Notice that MPD changes the running user from root to the one named in the /etc/mpd.conf file. This way, uses of ~ in the configuration file point correctly to the home user's directory, and not root's directory. It may be worthwhile to change all uses of ~ to /home/username to avoid any confusion over this aspect of MPD's behavior.

Multi-MPD setup

Running an icecast server

For a second MPD (e.g., with icecast output to share music over the network) using the same music and playlist as the one above, simply copy the above configuration file and make a new file (e.g., /home/username/.mpd/config-icecast), and only change the log_file, error_file, pid_file, and state_file parameters (e.g., mpd-icecast.log, mpd-icecast.error, and so on); using the same directory paths for the music and playlist directories would ensure that this second MPD would use the same music collection as the first one e.g., creating and editing a playlist under the first daemon would affect the second daemon as well. Users do not have to create the same playlists all over again for the second daemon. Call this second daemon the same way from ~/.xinitrc above. (Just be sure to have a different port number, so as to not conflict with the first MPD daemon).

Satellite setup

The method above works, but at least in theory could lead to issues with the database, when both MPD instances try to write to the same database file. MPD has a satellite mode where one instance can receive the database from an already running MPD instance.

in your config-icecast add this, where host and port reflect your primary MPD server.

database {
    plugin "proxy"
    host "localhost"
    port "6600"


A separate client is needed to control MPD. See a long list of clients at the mpd website. Popular options are:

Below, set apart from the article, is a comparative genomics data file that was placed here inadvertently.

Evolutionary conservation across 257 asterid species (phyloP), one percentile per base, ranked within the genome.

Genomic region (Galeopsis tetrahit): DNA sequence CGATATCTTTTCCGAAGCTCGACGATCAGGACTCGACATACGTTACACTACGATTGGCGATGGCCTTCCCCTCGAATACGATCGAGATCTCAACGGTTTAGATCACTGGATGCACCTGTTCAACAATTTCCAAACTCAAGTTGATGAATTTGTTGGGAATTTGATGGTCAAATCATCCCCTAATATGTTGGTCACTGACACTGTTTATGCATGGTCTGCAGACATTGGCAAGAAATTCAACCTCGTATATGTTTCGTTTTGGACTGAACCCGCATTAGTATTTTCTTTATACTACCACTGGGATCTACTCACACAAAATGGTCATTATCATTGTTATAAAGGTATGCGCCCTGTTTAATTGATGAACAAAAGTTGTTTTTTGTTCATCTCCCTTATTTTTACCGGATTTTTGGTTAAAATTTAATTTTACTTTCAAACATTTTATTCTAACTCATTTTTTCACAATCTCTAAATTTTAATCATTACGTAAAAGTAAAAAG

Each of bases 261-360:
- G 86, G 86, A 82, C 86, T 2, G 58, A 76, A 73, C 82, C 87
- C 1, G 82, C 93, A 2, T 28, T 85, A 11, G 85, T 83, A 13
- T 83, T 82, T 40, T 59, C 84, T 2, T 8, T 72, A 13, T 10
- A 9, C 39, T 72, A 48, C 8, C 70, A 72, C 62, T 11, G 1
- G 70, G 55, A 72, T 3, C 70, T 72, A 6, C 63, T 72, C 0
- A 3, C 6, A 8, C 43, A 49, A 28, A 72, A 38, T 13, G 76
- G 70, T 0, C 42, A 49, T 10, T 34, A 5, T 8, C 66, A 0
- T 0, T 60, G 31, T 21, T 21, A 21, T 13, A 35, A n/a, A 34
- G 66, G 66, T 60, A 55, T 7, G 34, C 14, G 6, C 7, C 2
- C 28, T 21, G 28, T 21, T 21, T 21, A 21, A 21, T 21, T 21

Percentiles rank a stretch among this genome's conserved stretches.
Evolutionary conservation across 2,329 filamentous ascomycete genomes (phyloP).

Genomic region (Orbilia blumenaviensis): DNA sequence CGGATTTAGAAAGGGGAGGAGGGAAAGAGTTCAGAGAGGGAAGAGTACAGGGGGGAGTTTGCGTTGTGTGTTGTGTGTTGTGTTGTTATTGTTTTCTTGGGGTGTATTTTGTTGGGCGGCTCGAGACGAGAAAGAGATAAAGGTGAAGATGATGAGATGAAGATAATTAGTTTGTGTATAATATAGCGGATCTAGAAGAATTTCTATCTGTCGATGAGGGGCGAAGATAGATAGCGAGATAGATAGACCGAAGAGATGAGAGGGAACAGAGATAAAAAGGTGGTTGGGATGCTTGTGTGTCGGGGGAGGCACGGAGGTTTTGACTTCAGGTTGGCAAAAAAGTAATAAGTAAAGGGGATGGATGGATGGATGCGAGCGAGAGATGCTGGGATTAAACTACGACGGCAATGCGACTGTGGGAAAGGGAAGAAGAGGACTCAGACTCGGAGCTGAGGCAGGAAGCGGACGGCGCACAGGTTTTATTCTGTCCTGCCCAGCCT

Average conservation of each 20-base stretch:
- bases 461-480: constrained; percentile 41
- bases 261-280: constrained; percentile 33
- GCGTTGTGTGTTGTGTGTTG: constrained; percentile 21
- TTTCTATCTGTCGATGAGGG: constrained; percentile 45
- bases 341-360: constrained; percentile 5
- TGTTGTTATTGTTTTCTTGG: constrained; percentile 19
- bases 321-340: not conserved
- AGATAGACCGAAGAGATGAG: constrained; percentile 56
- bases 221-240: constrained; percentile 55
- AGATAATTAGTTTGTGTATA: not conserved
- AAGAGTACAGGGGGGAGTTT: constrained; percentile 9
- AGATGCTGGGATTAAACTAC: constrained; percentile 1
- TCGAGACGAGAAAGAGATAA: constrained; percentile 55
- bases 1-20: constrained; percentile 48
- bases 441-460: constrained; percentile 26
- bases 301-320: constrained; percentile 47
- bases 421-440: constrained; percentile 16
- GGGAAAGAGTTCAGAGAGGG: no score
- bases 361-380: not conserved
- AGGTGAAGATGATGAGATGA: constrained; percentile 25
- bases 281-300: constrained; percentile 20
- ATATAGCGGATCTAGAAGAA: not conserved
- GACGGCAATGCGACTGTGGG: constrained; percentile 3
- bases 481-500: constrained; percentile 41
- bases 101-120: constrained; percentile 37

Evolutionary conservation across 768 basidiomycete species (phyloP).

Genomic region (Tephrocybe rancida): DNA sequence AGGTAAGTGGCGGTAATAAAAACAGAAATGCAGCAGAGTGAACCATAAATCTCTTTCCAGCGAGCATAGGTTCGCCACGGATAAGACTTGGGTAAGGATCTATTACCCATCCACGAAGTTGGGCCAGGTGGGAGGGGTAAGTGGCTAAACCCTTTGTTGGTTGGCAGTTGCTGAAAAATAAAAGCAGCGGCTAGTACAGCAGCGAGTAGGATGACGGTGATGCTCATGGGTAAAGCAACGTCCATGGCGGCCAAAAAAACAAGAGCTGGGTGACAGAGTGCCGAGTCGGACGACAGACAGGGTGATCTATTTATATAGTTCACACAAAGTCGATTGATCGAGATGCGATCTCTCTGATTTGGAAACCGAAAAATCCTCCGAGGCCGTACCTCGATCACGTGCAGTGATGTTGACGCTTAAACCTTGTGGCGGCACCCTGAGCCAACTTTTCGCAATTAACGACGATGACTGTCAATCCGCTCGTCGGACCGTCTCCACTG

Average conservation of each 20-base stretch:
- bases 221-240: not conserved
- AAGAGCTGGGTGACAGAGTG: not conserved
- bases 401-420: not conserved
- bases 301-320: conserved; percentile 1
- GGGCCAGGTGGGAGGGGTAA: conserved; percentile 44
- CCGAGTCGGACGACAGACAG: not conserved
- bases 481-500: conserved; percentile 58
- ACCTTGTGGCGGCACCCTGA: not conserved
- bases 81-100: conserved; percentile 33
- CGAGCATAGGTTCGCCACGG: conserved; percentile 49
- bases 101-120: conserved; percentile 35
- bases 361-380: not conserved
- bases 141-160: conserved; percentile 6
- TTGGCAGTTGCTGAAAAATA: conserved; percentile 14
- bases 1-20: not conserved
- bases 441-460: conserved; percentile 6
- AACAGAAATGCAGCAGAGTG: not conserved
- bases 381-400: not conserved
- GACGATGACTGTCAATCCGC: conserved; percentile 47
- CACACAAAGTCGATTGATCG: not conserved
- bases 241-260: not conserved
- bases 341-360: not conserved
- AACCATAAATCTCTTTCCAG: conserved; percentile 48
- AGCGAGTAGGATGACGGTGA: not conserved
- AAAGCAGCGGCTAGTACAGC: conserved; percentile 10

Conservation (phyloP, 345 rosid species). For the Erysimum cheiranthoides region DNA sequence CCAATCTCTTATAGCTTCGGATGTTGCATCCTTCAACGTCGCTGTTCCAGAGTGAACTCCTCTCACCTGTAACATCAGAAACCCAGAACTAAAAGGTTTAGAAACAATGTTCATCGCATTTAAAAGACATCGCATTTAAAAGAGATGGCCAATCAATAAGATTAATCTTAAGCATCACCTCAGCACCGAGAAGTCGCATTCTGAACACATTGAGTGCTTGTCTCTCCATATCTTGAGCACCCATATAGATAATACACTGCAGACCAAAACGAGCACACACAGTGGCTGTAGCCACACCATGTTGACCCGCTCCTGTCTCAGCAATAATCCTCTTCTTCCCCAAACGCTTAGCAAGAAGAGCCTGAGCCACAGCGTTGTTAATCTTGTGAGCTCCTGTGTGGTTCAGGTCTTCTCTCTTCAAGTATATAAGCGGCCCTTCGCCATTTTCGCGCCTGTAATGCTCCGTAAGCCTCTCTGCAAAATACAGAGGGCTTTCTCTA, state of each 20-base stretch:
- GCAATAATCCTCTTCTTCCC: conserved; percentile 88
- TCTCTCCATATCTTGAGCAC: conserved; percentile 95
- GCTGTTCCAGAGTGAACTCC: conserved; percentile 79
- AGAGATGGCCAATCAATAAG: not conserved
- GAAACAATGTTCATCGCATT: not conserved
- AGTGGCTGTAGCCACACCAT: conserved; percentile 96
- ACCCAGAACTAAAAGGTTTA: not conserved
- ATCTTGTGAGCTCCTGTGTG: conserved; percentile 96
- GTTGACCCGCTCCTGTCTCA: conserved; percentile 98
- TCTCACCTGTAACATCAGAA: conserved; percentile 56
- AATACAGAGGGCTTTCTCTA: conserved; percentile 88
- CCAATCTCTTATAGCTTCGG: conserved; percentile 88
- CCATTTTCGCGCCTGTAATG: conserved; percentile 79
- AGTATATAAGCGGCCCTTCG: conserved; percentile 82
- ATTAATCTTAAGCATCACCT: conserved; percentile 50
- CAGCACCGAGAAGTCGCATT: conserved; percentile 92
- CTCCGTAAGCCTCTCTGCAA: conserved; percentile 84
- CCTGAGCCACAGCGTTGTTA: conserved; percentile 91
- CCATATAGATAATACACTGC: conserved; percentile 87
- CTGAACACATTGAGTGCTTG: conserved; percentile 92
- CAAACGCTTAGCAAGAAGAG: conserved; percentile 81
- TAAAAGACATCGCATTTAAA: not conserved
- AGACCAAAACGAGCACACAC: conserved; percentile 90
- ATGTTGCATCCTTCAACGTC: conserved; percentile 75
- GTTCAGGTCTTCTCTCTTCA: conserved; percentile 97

• mpc — Command line user interface for MPD server || mpc
  • ncmpc — Ncurses client for MPD || ncmpc
  • ncmpcpp — Almost exact clone of ncmpc with some new features written in C++ (tag editor, search engine) || ncmpcpp
  • pms — Highly configurable and accessible ncurses client || pmus-gitAUR
  • vimpc — Ncurses based MPD client with vi-like key bindings || vimpc-gitAUR
  • vimus — MPD client with vim-like key bindings, written in Haskell || no package


  • Ario — Very feature-rich GTK2 GUI client for MPD, inspired by Rhythmbox || ario
  • QmpdClient — GUI client written with Qt 4.x || qmpdclient
  • Sonata — Elegant Python GTK+ client || sonata
  • gmpc — GTK2 frontend for Music Player Daemon. It is designed to be lightweight and easy to use, while providing full access to all of MPD's features. Users are presented with several different methods to browse through their music. It can be extended by plugins, of which many are available. || gmpc
  • Cantata — High-feature, Qt4, Qt5 or KDE client for MPD with very configurable interface || cantata
  • Xfmpc — A graphical GTK+ MPD client focusing on low footprint || xfmpc
  • pymp'd — A GTK+ front end client for the music playing daemon MPD || pympd
  • Quimup — A client for MPD written in C++ and QT3 / since v. 1.4.0 the code was migrated to Qt5 for MPD 0.17.0 and above || quimupAUR
  • SkyMPC — A simple MPD client, powered by Qt5 || skympc-gitAUR

See also